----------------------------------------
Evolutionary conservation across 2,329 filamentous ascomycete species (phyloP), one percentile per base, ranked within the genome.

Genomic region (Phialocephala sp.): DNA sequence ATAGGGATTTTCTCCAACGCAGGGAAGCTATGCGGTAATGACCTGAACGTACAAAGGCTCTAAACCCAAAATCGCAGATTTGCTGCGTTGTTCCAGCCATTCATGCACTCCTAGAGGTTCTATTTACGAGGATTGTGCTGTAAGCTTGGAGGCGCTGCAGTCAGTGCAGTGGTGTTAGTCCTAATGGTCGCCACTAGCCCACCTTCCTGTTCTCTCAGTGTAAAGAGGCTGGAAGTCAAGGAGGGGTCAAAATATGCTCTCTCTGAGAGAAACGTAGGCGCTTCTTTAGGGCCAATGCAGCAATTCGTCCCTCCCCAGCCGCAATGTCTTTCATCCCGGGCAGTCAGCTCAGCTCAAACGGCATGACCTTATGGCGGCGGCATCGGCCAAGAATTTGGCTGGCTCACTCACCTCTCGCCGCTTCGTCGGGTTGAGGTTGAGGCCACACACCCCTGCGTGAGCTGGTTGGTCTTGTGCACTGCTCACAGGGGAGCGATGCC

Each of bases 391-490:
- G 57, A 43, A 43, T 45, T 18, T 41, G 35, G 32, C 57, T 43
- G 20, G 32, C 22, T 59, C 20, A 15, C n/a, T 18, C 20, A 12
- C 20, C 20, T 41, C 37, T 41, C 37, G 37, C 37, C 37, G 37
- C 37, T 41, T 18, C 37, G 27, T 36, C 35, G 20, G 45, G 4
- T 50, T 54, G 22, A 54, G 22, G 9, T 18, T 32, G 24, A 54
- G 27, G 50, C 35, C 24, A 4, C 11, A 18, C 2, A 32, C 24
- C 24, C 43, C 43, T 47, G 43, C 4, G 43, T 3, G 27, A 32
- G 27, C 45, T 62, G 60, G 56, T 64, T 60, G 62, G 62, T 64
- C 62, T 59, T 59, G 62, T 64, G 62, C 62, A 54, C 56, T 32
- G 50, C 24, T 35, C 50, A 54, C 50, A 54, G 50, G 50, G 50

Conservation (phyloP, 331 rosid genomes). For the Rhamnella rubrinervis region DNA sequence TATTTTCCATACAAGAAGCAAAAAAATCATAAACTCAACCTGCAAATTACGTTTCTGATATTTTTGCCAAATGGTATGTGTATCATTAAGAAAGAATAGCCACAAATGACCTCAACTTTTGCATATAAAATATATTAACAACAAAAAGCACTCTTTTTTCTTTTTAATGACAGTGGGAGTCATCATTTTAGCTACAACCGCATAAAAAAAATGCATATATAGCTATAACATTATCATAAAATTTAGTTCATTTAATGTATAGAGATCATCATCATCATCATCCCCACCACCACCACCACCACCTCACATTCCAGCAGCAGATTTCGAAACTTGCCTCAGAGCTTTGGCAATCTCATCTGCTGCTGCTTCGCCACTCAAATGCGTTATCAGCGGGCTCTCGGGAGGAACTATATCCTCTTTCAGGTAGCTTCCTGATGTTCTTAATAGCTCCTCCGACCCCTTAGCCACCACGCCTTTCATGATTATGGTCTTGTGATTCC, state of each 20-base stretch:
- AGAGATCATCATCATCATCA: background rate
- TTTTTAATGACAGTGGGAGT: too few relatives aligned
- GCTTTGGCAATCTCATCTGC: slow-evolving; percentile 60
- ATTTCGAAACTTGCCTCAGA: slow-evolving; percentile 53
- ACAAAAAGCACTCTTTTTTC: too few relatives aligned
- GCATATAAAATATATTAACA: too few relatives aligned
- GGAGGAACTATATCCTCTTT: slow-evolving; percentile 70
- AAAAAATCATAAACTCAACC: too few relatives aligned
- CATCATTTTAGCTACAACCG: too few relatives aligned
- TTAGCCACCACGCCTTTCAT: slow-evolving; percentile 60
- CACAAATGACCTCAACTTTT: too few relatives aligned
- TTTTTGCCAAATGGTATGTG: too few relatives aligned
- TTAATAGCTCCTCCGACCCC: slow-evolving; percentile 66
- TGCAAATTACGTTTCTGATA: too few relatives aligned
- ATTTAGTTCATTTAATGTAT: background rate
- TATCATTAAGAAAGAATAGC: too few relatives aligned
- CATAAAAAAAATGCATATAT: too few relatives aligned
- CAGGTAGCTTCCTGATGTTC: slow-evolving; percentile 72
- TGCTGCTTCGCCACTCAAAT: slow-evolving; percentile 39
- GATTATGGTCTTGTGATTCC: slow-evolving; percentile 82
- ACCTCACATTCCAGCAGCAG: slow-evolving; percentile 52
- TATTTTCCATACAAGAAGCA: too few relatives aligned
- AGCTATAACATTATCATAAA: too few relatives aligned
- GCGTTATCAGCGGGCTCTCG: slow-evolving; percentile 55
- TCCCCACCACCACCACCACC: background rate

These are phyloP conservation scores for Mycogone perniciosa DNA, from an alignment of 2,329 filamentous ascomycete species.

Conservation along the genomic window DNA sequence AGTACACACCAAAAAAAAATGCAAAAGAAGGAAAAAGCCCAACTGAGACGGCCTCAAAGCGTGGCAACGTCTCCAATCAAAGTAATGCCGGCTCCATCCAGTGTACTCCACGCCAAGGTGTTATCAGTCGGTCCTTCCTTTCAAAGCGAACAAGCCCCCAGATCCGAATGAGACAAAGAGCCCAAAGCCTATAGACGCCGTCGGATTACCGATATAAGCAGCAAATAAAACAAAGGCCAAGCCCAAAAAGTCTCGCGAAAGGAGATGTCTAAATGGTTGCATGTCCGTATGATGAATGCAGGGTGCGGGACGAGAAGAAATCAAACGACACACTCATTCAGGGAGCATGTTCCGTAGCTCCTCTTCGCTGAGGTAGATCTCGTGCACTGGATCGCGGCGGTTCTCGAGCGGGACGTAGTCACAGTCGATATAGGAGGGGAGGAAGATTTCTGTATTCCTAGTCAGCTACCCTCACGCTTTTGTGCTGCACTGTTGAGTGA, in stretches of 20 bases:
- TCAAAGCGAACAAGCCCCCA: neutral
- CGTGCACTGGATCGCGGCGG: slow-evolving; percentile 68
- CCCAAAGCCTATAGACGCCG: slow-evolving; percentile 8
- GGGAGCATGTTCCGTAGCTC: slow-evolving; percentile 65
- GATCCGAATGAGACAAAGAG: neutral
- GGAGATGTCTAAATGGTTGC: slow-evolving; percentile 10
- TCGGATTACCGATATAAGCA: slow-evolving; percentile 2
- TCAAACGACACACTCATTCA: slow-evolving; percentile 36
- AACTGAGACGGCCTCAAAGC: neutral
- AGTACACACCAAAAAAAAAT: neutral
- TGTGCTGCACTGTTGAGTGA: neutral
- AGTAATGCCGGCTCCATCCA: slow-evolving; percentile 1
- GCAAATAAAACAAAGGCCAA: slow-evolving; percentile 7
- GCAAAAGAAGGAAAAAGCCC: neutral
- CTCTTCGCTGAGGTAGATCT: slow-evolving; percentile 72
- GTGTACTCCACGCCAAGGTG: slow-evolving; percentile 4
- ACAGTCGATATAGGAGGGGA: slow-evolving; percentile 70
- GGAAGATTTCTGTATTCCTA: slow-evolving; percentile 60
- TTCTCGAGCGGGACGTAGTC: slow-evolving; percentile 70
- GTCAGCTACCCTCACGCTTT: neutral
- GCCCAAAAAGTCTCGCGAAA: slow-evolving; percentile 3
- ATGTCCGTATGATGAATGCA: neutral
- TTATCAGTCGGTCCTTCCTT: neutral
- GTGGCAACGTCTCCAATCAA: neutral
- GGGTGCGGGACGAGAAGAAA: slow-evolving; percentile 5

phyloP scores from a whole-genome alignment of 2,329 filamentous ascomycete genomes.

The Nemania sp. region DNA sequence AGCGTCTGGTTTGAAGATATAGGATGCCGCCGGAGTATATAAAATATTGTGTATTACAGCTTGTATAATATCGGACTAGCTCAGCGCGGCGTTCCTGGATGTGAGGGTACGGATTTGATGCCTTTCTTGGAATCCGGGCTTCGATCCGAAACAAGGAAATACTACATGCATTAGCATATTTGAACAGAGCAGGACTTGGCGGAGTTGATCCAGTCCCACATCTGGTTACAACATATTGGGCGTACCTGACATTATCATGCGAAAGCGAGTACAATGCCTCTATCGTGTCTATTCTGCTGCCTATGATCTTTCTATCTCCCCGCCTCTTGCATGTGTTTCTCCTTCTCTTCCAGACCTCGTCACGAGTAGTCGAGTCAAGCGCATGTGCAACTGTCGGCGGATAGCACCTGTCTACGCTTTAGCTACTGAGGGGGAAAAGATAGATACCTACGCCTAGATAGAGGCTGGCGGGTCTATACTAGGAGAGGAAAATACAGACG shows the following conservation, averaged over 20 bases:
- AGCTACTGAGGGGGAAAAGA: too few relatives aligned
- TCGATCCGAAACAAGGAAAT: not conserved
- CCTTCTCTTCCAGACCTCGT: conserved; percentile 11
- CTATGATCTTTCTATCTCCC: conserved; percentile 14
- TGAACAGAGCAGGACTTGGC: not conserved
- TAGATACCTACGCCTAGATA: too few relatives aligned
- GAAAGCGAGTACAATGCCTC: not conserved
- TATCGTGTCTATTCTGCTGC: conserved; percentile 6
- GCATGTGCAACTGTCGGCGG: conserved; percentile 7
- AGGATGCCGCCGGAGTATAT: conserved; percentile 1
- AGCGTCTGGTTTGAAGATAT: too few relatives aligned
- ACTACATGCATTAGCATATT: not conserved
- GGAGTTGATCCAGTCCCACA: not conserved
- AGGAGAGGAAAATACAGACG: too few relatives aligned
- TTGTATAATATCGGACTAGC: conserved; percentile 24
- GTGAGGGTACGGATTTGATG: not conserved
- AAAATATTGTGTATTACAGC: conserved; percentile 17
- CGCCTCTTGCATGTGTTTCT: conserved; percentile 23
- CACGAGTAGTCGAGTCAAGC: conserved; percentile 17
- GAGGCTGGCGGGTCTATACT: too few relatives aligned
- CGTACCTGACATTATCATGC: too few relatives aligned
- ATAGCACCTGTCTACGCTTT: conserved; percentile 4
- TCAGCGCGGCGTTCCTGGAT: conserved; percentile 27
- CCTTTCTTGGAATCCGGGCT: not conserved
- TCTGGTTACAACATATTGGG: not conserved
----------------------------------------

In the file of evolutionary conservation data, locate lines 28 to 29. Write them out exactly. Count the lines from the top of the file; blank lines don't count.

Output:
- TGCAAATTACGTTTCTGATA: too few relatives aligned
- ATTTAGTTCATTTAATGTAT: background rate